People with disabilities, too, must struggle to obtain and maintain stable housing. In 2006, on a national average, monthly rent for a one-bedroom apartment rose to $715 per month which is a 113.1% of a person’s on Supplemental Security Income (SSI) monthly income (Priced Out in 2006). For the first time, the national average rent for a studio apartment rose above the income of a person who relies only on SSI income. Recently, only nine percent of non-institutionalized people receiving SSI receive housing assistance (Consortium for Citizens with Disabilities, 2005). Most states have not replaced the old welfare system with an alternative that enables families and individuals to obtain above-poverty employment and to sustain themselves when work is not available or possible.
A lack of affordable housing and the limited scale of housing assistance programs have contributed to the current housing crisis and to homelessness. According to HUD, in recent years the shortages of affordable housing are most severe for units affordable to renters with extremely low incomes. Federal support for low-income housing has fallen 49% from 1980 to 2003 (National Low Income Housing Coalition, 2005). About 200,000 rental housing units are destroyed annually. Renting is one of the most viable options for low income people (Joint Center for Housing Studies).
Since 2000, the incomes of low-income households has declined as rents continue to rise (National Low Income Housing Coalition, 2005). In 2009, a worker would need to earn $14.97 to afford a one-bedroom apartment and $17.84 to afford a two-bedroom apartment. There has been an increase of 41% from 2000 to 2009 in fair market rent for a two-bedroom unit, according to HUD (National Low Income Housing Coalition, 2009). The lack of affordable housing has lead to high rent burdens (rents which absorb a high proportion of income), overcrowding, and substandard housing. These phenomena, in turn, have not only forced many people to become homeless; they have put a large and growing number of people at risk of becoming homeless.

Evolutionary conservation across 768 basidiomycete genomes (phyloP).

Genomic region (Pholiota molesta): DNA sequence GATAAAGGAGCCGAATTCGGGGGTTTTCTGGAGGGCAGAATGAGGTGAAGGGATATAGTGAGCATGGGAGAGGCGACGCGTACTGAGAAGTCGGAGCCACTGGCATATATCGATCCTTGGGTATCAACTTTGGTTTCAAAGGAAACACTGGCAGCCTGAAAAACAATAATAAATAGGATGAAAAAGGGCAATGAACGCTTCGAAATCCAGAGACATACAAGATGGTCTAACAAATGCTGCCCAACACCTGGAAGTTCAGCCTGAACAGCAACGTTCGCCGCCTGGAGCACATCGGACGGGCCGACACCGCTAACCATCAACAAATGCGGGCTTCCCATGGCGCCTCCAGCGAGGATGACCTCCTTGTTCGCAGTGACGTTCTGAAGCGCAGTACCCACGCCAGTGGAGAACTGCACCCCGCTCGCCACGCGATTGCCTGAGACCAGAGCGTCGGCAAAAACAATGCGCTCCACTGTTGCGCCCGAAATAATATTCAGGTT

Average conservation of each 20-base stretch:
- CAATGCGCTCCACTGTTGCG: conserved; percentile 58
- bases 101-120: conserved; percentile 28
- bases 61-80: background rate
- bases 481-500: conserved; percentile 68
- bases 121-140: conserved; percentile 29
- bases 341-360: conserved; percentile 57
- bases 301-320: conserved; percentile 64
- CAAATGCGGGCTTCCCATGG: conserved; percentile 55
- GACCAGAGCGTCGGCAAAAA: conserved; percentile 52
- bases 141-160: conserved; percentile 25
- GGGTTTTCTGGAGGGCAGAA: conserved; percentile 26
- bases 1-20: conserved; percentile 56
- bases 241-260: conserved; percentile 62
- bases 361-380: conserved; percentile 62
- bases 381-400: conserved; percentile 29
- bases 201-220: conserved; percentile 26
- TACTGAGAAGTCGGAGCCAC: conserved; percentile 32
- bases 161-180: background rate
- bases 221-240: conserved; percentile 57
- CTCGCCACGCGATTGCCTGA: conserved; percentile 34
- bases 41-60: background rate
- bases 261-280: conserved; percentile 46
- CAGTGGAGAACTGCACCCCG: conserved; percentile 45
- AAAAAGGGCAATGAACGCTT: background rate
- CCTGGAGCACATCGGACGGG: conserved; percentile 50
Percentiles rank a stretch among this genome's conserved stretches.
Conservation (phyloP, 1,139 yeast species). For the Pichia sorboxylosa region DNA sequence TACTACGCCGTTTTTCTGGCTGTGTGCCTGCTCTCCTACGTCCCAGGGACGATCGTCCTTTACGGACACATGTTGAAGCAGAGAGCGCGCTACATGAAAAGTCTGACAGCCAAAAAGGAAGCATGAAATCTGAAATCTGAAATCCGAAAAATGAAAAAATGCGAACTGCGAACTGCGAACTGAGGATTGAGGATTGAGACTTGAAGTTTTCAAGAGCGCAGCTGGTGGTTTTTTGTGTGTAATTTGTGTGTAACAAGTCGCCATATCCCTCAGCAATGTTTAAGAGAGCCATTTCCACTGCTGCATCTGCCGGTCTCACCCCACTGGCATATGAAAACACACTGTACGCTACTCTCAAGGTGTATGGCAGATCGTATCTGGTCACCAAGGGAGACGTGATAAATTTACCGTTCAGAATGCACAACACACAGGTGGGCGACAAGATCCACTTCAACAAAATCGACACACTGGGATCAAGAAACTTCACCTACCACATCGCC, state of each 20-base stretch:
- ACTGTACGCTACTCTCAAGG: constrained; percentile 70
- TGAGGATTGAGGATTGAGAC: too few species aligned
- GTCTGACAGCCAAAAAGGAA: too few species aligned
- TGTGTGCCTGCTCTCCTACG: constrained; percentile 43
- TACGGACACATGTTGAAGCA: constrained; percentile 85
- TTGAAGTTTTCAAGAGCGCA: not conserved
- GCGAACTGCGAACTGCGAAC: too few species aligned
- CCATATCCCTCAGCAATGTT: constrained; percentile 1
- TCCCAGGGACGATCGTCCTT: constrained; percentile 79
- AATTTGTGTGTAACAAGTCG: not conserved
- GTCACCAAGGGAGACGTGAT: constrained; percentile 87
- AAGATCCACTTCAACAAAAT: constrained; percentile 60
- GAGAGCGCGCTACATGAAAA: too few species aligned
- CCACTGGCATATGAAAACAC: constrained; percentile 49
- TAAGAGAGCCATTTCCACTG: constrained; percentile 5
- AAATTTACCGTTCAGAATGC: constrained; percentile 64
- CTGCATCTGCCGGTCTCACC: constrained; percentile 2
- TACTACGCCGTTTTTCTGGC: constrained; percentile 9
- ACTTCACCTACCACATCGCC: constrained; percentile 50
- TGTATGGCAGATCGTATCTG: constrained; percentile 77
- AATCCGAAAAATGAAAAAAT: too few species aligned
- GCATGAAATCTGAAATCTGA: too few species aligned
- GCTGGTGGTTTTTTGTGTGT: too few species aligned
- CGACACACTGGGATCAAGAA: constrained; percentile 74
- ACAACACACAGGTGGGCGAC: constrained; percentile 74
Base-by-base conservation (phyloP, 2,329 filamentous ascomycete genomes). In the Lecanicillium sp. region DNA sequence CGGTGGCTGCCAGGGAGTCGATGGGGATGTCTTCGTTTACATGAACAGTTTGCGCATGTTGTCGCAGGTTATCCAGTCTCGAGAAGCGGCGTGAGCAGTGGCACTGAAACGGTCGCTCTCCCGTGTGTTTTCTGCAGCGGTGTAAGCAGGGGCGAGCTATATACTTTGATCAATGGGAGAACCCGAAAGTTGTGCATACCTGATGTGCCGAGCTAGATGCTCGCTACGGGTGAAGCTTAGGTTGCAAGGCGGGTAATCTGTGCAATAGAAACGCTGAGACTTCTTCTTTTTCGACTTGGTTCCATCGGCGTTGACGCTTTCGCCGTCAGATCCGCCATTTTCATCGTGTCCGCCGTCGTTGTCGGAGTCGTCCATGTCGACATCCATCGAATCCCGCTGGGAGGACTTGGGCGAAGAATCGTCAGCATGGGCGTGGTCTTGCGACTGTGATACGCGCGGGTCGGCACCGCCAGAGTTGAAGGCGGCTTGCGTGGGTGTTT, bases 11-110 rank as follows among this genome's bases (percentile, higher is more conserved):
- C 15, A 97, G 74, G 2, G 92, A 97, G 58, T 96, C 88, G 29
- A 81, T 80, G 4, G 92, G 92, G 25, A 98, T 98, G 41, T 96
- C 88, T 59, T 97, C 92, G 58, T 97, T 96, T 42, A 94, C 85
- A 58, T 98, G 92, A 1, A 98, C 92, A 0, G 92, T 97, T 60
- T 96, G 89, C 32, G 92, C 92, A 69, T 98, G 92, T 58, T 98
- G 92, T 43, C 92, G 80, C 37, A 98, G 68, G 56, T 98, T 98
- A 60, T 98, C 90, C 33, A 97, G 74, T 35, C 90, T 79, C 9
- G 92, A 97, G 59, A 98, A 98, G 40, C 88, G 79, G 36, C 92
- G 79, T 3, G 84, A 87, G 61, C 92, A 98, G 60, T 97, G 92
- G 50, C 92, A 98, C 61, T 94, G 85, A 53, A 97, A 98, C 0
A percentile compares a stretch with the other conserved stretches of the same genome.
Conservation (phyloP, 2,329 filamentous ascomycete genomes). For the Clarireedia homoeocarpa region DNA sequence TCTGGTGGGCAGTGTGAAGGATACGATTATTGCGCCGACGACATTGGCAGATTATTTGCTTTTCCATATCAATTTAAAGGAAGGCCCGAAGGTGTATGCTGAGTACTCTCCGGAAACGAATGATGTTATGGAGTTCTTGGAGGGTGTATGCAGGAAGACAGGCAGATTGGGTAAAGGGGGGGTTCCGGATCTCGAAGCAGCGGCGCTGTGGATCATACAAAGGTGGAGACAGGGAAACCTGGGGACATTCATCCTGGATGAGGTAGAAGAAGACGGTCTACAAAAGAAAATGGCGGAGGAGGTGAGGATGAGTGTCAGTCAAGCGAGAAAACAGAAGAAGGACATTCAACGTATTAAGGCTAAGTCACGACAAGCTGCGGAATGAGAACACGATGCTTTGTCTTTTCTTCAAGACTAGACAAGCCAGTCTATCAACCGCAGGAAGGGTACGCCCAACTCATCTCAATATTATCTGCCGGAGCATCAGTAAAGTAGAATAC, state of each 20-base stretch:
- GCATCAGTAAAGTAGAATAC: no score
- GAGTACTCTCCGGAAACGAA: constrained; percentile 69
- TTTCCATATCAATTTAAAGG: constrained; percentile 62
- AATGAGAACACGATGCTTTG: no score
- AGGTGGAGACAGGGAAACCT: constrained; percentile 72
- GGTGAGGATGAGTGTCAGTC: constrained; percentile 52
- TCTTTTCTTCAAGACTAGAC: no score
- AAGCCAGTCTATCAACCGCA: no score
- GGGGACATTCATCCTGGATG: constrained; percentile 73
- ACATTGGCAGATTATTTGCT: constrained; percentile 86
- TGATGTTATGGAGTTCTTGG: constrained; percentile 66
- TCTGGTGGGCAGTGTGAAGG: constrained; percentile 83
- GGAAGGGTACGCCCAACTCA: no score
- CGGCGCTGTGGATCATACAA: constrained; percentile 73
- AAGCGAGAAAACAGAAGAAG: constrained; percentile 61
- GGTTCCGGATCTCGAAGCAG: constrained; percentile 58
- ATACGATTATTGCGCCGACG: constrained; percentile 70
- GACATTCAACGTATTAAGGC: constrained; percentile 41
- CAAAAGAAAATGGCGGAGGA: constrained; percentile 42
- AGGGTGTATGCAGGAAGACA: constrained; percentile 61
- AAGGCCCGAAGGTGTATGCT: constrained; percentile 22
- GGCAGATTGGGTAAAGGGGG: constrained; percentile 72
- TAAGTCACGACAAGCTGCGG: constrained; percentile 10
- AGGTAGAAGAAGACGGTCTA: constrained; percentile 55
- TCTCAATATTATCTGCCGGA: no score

Housing assistance can make the difference between stable housing, precarious housing, or no housing at all. However, the demand for assisted housing clearly exceeds the supply: only about one-third of poor renter households receive a housing subsidy from the federal, state, or a local government (Daskal, 1998). The limited level of housing assistance means that most poor families and individuals seeking housing assistance are placed on long waiting lists. Today the average wait for Section 8 Vouchers is 35 months (U.S. Conference of Mayors, 2004). Excessive waiting lists for public housing mean that people must remain in shelters or inadequate housing arrangements longer. In a survey of 24 cities, people remain homeless an average of seven months, and 87% of cities reported that the length of time people are homeless has increased in recent years (U.S. Conference of Mayors, 2005). Longer stays in homeless shelters result in less shelter space available for other homeless people, who must find shelter elsewhere or live on the streets. In 2007, it was found that average stay in homeless shelters for households with children was 5.7 months, while this number is only slightly smaller for singles and unaccompanied children at 4.7 months. (The U.S. Conference for Mayors, 2007).
In 2003, the federal government spent almost twice as much in housing-related tax expenditures and direct housing assistance for households in the top income quintile than on housing subsidies for the lowest-income households (National Low Income Housing Coalition, 2005). Thus, federal housing policy has not responded to the needs of low-income households, while disproportionately benefiting the wealthiest Americans.